(Jeff Sorg, OnlineEd) – Anyone who conducts professional real estate activity within the State of Oregon is required to have a real estate license. Oregon defines professional real estate activity as any of the following actions, when engaged in for another and for compensation or in the expectation or upon the promise of receiving or collecting compensation, by any person who:
- sells, exchanges, purchases, rents or leases real estate;
- offers to sell, exchange, purchase, rent or lease real estate;
- negotiates, offers, attempts or agrees to negotiate the sale, exchange, purchase, rental or leasing of real estate;
- lists, offers, attempts or agrees to list real estate for sale;
- offers, attempts or agrees to perform or provide a competitive market analysis or letter opinion, to represent a taxpayer under ORS 305 or 309 or to give an opinion in any administrative or judicial proceeding regarding the value of real estate for taxation, except when the activity is performed by a state certified appraiser or state licensed appraiser;
- auctions, offers, attempts or agrees to auction real estate;
- buys, sells, offers to buy or sell or otherwise deals in options on real estate;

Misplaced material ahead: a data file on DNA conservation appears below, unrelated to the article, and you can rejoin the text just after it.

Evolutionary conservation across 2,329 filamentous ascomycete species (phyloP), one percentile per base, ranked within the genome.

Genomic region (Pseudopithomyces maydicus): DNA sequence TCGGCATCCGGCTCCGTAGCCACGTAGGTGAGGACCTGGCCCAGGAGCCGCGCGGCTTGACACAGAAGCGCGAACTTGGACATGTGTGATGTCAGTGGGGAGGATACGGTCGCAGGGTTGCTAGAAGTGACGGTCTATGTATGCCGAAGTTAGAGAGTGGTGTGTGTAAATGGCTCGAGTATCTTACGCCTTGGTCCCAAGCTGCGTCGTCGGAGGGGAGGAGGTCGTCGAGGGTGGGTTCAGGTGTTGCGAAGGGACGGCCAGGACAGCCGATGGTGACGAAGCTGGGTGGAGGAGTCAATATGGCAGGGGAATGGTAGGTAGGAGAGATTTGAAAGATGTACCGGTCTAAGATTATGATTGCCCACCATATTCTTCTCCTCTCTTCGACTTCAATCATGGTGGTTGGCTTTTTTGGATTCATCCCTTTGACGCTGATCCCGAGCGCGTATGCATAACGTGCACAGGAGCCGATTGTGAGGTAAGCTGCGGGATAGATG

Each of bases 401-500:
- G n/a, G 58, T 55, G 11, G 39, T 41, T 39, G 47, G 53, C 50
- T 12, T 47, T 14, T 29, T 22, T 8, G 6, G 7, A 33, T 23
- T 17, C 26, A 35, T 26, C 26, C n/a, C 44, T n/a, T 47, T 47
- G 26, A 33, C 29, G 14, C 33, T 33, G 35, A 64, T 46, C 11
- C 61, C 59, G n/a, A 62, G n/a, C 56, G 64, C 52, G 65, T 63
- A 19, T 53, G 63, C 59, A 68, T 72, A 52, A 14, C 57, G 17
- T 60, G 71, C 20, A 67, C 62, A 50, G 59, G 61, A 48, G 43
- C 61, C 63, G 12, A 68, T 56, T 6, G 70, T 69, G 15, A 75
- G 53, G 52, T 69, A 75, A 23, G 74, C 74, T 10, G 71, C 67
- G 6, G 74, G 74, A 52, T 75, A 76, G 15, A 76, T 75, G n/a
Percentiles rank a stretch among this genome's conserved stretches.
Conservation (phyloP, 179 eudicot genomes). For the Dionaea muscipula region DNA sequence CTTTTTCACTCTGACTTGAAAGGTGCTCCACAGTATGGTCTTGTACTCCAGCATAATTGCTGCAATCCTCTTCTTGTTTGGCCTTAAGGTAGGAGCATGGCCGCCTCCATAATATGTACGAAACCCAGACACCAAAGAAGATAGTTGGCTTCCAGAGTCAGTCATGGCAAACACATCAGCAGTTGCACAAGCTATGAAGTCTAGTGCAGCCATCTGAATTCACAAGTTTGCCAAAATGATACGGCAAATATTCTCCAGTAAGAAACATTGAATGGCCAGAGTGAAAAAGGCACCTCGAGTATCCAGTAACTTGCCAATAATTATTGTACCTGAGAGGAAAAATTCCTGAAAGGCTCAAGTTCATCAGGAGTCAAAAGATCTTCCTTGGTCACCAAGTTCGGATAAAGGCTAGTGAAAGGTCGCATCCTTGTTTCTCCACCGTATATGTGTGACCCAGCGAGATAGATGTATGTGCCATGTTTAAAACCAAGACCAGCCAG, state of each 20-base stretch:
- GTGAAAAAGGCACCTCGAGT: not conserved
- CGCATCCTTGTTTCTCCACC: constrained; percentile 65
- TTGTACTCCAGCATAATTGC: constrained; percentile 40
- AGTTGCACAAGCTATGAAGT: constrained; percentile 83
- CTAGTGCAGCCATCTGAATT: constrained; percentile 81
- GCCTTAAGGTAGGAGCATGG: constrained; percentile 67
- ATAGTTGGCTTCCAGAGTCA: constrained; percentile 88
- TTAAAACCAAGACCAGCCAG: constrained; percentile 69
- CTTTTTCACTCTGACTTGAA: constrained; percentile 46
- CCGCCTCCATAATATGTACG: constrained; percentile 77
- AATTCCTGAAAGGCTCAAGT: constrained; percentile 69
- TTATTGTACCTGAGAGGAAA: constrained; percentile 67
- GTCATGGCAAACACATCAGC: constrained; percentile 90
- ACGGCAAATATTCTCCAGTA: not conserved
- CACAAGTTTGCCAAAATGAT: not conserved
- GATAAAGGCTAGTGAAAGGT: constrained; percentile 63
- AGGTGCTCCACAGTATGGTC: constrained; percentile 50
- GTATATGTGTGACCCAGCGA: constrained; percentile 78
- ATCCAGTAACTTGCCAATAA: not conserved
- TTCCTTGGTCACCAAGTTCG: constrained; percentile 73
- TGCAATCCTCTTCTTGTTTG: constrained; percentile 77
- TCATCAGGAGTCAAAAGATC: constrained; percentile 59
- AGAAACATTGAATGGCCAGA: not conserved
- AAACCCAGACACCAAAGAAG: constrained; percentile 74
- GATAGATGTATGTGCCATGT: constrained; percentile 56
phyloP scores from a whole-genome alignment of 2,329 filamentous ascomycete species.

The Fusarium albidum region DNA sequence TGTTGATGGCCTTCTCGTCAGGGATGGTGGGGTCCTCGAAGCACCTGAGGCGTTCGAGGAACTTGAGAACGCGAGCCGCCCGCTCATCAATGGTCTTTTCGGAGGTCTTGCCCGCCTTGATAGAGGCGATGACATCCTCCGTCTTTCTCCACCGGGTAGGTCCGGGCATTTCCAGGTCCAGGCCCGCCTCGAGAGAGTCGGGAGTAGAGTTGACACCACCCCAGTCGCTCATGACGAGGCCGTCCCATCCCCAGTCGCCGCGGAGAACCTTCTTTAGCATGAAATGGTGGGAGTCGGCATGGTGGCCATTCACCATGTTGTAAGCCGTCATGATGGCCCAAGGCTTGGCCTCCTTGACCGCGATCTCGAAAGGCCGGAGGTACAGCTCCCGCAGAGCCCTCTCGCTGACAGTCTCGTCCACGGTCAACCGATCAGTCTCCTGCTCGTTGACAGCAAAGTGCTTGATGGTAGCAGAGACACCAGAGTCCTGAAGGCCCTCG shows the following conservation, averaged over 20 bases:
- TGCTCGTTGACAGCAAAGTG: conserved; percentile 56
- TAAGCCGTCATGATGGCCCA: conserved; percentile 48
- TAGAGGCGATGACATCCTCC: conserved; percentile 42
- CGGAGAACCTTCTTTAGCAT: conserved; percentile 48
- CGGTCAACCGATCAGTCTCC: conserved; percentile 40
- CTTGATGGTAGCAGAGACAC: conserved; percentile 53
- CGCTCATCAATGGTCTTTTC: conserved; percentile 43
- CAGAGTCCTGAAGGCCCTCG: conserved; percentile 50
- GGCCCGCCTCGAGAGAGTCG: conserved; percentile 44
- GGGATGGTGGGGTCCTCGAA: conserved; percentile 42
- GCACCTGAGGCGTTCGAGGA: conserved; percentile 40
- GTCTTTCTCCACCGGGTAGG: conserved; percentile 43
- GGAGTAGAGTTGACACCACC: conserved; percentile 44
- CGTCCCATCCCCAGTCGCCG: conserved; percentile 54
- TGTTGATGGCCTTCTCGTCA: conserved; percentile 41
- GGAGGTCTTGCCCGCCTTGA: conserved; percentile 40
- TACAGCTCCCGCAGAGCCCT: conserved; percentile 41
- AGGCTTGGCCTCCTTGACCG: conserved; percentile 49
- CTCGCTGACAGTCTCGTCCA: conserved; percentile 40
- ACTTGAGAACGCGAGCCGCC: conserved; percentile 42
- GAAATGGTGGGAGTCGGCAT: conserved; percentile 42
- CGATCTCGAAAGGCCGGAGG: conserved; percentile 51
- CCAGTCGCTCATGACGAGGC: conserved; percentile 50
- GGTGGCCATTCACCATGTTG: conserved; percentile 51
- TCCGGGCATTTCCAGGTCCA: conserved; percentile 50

- engages in management or rental real estate;
- purports to be engaged in the business of buying, selling, exchanging, renting or leasing real estate;
- assists or directs in the procuring of prospects, calculated to result in the sale, exchange, leasing or rental of real estate;
- expect as otherwise provided in ORS 696 advises, counsels, consults or analyzes in connection with real estate values, sales or dispositions, including dispositions through eminent domain procedures;
- advises, counsels, consults or analyzes in connection with the acquisition or sale of real estate by an entity if the purpose of the entity is investment in real estate; or
- performs real estate marketing activity ad described in ORS 696.
While exemptions to licensing can be found in ORS 696.030, the Oregon Real Estate Agency will not say if an exemption applies to a certain situation. Anyone who thinks they might qualify for such an exemption should consult their attorney.
This article was published on September 10, 2014. All information contained in this posting is deemed correct and current as of this date, but is not guaranteed by the author and may have been obtained by third-party sources. Due to the fluid nature of the subject matter, regulations, requirements and laws, prices and all other information may or may not be correct in the future and should be verified if cited, shared or otherwise republished.
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